Sunday, 13 August 2017


As promised... here are some more great reads 
I'd like to share from my Summer Reading pile!

Wherever possible I have provided you a link to the Author's Twitter account...just click on their names to get there!

The Google Infused Classroom By Holly Clark & Tanya Avrith

If you are using G Suite in your classroom - this is the book for you.  No matter if you are new to the apps or a seasoned Ed Tech veteran, this book will have you thinking more deeply about how you integrate technology in a meaningful way so that students can show their learning in an authentic way.  The authors explain the well researched pedagogy behind their book and then go over the many tools you can use and how you can apply them for various learning goals.  I love the way this book is organised and written.  It is easy to access and quickly find the specific learning objective or tool you need.  I especially like the section near the end that takes "old school" activities and gives you options to try that will be more in line with the skills students need in the future.  LOVE, LOVE, LOVE this book!

The Google Apps Guidebook by Kern Kelley with Austin Taylor and the Tech Sherpas

Pretty much as the cover promises, this book is all kinds of activities that use the Apps in G Suite, created by students for Teachers to use.  Kern sets up how this book came to be and how the Tech Sherpas came to be, but after that - it's the kids showing you step by step how to use the Apps in a way kids will want to use them.  I found it hard to describe this just gotta read it.  It's pretty fantastic what these kids are doing in their school and creating to share with us.

Innovate with iPad by Karen Lirenman & Kristen Wideen

While this is very much geared to Primary classrooms, this book does show some great ways to use the iPad with students across the curriculum.  It would also be great to use in Special Education applications.  I loved what they were doing with Numeracy and Literacy with Poplet, Explain Everything and a basketful of iPad apps.  It's well organised and the lessons are easy to access and use.

The HyperDoc Handbook by Lisa Highfill, Kelly Hilton and Sarah Landis

I'm still pretty new to HyperDocs - so this book was a godsend to me!  HyperDocs are digital lessons put together to link students to various online resources, platforms and apps to engage them in inquiry learning.  This book is very good at differentiating between a digital worksheet (not great) to a HyperDoc (very great) in their pedagogical worth.  They go over the tools you can link to and how to use them, how to create an awesome HyperDoc (and why you would want to as well) and give some great ideas of how to use them.  This is also a two thumbs up book and on the Meharg Must Read List!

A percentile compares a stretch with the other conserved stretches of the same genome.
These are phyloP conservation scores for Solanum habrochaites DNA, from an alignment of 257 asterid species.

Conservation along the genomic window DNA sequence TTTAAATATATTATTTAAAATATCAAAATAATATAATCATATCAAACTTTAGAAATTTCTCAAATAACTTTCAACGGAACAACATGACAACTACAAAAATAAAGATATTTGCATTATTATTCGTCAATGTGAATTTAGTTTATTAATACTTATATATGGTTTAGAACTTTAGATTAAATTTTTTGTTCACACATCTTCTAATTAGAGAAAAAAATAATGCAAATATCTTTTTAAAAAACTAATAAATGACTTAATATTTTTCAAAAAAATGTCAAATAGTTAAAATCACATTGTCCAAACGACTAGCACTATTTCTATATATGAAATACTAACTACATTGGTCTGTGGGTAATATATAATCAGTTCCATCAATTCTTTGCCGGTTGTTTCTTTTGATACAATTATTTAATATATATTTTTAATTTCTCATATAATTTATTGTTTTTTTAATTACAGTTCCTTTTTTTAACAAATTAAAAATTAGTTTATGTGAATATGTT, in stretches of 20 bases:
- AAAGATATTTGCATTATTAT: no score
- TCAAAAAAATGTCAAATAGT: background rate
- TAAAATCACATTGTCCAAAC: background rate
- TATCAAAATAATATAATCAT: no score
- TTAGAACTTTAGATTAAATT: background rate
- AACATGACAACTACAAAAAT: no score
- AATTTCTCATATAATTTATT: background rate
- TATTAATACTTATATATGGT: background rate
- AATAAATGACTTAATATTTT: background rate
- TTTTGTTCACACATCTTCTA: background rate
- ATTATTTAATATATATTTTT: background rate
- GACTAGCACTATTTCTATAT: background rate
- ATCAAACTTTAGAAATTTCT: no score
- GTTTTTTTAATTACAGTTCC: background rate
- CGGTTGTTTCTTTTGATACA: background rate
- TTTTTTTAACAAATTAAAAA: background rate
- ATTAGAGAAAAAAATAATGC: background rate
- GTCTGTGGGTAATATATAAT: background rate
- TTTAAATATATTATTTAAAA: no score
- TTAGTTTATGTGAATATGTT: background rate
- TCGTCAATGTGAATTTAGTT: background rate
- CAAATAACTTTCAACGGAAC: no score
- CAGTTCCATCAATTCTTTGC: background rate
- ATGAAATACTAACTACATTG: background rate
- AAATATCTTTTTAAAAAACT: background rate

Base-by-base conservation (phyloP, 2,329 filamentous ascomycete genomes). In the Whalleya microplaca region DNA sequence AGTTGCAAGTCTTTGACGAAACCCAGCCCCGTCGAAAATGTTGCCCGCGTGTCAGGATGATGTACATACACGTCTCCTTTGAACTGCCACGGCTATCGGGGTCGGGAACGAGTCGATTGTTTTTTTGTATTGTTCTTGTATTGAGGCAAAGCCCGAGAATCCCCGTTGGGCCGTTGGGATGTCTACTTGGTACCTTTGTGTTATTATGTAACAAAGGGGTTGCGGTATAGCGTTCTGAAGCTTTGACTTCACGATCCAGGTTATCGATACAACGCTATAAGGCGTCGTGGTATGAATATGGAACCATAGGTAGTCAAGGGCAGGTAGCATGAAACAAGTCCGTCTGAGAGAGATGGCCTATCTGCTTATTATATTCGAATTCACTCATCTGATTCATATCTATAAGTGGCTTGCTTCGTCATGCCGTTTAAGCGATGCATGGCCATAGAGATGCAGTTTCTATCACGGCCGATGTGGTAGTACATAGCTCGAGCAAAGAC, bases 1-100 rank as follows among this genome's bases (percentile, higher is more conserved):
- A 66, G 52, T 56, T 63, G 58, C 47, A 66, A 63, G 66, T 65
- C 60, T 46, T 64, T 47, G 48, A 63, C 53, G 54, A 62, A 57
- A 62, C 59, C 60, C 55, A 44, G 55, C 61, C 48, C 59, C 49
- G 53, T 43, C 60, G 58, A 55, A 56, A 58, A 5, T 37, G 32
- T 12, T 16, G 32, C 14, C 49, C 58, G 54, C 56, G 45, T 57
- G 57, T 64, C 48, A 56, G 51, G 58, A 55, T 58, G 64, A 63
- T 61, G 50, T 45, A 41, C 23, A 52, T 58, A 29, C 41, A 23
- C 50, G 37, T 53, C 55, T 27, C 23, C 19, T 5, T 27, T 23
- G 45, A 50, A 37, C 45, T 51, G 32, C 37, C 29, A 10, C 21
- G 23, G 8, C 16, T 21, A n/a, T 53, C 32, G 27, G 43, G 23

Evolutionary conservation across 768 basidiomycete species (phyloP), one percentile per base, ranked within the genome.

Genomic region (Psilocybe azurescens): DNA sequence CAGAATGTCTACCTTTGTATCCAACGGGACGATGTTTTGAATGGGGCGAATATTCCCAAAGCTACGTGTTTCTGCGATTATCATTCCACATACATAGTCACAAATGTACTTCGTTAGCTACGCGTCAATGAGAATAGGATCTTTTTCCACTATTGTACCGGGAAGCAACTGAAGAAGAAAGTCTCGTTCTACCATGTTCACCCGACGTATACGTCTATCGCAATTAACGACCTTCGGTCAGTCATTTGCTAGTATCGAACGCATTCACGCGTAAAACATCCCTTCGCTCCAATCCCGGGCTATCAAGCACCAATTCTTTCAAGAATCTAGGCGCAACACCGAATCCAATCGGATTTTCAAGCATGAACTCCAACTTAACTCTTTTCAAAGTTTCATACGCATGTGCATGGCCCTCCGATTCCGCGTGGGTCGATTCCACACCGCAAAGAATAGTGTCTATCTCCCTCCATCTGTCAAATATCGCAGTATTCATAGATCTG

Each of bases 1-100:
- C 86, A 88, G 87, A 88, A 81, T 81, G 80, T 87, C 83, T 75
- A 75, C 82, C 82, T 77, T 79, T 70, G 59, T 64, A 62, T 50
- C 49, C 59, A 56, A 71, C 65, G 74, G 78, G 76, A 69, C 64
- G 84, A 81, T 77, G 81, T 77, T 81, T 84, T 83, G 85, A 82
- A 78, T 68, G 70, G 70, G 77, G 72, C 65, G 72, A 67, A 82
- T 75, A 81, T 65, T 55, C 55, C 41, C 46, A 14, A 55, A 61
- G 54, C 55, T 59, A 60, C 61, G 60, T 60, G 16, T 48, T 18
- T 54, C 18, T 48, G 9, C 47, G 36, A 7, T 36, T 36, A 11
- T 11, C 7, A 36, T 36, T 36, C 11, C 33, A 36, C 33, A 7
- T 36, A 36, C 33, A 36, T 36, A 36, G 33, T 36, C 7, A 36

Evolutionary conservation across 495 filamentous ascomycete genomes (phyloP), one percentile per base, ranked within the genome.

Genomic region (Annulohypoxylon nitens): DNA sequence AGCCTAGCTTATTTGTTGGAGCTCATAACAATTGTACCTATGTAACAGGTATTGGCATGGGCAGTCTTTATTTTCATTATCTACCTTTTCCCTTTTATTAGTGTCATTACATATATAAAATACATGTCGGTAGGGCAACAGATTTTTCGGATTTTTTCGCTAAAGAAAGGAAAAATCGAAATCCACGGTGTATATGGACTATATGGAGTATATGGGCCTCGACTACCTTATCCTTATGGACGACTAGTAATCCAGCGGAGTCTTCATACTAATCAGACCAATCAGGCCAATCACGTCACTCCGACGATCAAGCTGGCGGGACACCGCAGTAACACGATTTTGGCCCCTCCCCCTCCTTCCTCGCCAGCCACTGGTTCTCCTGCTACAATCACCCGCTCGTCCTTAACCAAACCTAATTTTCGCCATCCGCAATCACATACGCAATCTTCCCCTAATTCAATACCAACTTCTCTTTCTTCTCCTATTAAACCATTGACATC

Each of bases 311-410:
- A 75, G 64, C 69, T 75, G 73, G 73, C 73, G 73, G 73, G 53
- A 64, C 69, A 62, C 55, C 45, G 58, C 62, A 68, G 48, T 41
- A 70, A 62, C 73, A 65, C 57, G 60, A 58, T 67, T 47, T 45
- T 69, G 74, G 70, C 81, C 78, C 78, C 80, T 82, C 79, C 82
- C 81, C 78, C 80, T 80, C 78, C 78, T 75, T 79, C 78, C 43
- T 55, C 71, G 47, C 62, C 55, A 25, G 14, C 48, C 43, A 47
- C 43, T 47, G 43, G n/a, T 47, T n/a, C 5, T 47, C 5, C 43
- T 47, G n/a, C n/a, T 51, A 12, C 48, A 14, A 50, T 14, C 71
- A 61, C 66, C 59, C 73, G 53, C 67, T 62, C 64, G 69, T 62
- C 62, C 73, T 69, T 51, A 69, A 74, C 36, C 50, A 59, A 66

The Google Cardboard Book By Holly Clark, Sylvia Duckworth, Jeffery Heil, David Hotler, Donnie Piercey, & Lisa Thumann

If you are planning to do some Virtual Reality with your class, Google Cardboard is a great place to start and this book gives you all the ins and outs of how to use it, additional resources and even gives you directions on how to construct your own Google Cardboard viewer out of...of course...cardboard.  There are ideas and lessons you can apply across the curriculum, and I loved the section about taking 360 degree pictures and videos.

Bridges Out of Poverty by Ruby K Payne & Phillip E DeVol, 

A Framework for Understanding Poverty by Ruby K Payne

Getting Ahead in a Just-Gettin' By World by Philip E. DeVol

All three of these books will help you understand the divides that create differences between the wealthy, the middle class and those living in poverty.  The second book is written specifically with Teachers in Mind and is in a workbook format with resources to use with students living in poverty and with Staff who work with students living in poverty.  The goal is to understand where they are coming from and to help them reach their own goals.  The Third book is a workbook, but is designed as a workshop to use with those living in poverty to help them understand the unwritten rules of the different classes and how to navigate them.  All three were great reads to help teachers understand the economic and social backgrounds we see in all classrooms.

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